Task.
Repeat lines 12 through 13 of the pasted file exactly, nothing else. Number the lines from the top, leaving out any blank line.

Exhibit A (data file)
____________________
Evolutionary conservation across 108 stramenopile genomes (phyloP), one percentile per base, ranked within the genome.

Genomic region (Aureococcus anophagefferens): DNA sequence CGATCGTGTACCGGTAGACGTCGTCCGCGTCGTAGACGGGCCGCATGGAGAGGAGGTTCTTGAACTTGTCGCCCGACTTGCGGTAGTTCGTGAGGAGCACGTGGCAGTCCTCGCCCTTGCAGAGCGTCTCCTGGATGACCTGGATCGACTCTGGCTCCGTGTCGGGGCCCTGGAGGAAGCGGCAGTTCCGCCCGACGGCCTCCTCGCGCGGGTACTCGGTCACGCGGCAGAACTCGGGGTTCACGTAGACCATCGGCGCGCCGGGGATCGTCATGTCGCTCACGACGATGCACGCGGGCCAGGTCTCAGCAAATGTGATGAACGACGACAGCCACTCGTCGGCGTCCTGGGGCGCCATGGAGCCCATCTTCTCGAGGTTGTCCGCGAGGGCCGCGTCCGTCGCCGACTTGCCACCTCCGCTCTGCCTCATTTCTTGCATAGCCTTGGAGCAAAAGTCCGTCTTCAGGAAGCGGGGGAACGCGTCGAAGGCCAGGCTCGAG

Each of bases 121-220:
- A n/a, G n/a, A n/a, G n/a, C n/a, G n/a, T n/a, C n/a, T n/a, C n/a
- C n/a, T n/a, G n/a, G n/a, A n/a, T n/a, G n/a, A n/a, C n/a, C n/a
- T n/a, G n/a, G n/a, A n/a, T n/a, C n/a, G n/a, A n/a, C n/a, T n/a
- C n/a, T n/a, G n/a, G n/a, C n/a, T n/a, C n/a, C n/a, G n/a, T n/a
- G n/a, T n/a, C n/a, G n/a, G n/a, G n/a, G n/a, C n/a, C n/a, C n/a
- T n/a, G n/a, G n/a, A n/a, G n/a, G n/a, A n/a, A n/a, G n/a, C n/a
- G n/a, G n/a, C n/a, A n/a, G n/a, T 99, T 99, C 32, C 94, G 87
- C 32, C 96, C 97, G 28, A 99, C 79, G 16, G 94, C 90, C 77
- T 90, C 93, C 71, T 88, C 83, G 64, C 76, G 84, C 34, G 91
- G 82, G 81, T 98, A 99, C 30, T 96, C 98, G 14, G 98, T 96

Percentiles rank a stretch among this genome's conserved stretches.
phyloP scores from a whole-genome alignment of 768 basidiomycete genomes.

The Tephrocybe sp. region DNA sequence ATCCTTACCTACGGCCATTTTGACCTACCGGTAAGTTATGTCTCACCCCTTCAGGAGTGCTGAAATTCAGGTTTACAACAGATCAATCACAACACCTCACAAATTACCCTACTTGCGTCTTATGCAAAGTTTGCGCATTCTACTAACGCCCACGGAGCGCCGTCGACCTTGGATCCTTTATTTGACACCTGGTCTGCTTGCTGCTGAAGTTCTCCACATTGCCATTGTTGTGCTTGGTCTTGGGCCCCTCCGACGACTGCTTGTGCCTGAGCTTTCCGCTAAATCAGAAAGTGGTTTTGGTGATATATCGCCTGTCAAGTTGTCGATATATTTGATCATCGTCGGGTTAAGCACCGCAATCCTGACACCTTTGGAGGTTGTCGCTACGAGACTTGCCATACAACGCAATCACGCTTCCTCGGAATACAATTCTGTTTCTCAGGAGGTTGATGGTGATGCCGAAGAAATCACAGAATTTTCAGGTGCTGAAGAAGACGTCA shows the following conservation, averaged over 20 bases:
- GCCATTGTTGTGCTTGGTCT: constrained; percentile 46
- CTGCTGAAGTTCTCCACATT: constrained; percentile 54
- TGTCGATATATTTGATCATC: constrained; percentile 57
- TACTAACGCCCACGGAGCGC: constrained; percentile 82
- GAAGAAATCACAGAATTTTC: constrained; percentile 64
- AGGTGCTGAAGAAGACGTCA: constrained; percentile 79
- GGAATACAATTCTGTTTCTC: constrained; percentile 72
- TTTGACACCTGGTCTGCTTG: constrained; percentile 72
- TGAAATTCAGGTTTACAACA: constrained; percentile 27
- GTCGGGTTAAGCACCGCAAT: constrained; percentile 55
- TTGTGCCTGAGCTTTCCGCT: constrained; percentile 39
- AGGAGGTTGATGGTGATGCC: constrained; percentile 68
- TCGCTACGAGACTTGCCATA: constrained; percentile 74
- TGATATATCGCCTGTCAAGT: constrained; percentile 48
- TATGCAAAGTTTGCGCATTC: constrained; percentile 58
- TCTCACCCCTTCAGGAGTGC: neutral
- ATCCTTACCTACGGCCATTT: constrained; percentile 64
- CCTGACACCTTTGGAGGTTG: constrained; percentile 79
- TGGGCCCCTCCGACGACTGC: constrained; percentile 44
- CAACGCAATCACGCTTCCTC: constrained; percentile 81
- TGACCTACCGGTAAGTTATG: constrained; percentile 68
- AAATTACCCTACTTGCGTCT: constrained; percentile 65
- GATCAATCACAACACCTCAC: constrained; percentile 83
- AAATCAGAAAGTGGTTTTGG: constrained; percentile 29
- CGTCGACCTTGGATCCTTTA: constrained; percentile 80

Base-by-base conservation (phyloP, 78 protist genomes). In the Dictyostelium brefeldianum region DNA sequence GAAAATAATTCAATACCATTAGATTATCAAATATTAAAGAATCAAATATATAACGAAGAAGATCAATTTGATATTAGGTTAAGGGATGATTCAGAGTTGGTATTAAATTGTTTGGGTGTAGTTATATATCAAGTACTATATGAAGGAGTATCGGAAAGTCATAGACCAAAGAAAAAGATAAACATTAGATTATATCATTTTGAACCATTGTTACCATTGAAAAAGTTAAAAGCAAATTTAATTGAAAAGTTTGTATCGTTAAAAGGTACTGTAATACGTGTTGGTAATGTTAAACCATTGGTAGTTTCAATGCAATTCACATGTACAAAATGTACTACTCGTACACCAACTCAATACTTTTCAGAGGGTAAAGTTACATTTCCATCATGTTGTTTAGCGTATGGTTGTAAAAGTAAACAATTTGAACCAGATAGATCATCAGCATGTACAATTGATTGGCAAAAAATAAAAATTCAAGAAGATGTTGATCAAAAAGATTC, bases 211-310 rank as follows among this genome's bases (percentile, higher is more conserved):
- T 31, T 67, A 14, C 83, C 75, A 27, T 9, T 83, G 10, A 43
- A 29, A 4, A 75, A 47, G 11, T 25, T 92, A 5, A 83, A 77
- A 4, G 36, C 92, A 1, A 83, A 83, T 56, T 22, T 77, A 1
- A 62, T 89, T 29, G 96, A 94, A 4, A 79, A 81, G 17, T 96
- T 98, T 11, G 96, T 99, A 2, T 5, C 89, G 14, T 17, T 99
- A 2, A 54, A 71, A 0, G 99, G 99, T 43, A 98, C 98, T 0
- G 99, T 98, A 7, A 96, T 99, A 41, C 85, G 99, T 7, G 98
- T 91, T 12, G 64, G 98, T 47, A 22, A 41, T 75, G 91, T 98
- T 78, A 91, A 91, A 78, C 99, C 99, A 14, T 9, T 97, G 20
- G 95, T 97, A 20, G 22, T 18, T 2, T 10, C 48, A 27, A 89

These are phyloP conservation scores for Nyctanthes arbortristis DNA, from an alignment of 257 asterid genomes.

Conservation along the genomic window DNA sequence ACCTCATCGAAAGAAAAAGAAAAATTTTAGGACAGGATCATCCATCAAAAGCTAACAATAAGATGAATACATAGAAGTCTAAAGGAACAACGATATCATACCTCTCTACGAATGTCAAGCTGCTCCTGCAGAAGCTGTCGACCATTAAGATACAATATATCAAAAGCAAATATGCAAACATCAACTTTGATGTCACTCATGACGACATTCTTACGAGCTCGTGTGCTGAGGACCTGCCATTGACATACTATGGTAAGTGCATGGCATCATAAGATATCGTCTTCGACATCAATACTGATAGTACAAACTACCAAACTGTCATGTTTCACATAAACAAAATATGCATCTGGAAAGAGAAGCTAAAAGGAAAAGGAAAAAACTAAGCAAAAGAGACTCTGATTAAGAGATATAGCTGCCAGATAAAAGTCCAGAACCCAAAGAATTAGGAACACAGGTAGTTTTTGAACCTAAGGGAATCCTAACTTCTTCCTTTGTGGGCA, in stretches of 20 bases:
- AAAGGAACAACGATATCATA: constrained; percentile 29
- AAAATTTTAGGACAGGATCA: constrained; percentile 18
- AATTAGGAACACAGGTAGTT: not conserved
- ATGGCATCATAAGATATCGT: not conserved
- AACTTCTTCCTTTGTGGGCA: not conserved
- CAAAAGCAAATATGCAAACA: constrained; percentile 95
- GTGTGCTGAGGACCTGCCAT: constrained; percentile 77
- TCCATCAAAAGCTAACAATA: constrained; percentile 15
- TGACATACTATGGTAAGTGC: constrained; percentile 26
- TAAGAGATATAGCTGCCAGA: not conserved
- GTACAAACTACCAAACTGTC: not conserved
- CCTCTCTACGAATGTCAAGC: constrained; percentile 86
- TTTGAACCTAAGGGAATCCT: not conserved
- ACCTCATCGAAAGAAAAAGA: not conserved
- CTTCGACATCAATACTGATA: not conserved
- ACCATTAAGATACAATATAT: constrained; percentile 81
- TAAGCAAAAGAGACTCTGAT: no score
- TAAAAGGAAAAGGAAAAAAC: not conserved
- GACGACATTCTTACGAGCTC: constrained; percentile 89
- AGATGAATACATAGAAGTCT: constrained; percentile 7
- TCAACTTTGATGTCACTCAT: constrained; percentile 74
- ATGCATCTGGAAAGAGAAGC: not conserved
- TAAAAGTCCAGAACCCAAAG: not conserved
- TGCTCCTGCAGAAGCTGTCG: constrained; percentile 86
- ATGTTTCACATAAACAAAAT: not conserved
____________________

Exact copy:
- T 90, C 93, C 71, T 88, C 83, G 64, C 76, G 84, C 34, G 91
- G 82, G 81, T 98, A 99, C 30, T 96, C 98, G 14, G 98, T 96